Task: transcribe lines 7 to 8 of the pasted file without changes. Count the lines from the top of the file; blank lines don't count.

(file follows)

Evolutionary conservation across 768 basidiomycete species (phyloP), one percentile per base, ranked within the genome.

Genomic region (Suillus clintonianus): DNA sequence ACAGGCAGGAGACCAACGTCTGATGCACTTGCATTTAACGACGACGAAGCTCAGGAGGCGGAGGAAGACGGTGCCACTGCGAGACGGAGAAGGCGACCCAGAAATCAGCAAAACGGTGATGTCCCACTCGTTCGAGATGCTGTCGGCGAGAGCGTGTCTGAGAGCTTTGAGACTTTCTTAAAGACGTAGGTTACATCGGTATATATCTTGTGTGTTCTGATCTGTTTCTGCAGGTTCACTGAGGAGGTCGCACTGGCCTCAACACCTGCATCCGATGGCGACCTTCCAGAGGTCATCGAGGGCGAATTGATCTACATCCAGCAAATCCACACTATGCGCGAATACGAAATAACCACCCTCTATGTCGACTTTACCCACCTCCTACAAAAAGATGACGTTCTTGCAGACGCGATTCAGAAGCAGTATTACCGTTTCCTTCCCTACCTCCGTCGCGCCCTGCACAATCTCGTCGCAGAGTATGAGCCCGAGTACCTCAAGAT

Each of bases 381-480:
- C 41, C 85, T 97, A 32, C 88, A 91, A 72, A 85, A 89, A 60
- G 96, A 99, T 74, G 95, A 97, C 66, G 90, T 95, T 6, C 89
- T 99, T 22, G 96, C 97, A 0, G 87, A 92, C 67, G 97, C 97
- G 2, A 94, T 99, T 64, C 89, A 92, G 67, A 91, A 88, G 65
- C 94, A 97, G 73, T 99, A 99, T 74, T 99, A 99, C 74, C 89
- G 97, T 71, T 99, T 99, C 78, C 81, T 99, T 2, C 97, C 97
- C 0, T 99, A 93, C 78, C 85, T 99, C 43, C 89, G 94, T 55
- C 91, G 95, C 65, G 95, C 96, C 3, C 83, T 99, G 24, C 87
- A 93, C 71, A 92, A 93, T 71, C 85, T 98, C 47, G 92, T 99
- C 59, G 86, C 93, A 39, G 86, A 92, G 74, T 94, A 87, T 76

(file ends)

- G 2, A 94, T 99, T 64, C 89, A 92, G 67, A 91, A 88, G 65
- C 94, A 97, G 73, T 99, A 99, T 74, T 99, A 99, C 74, C 89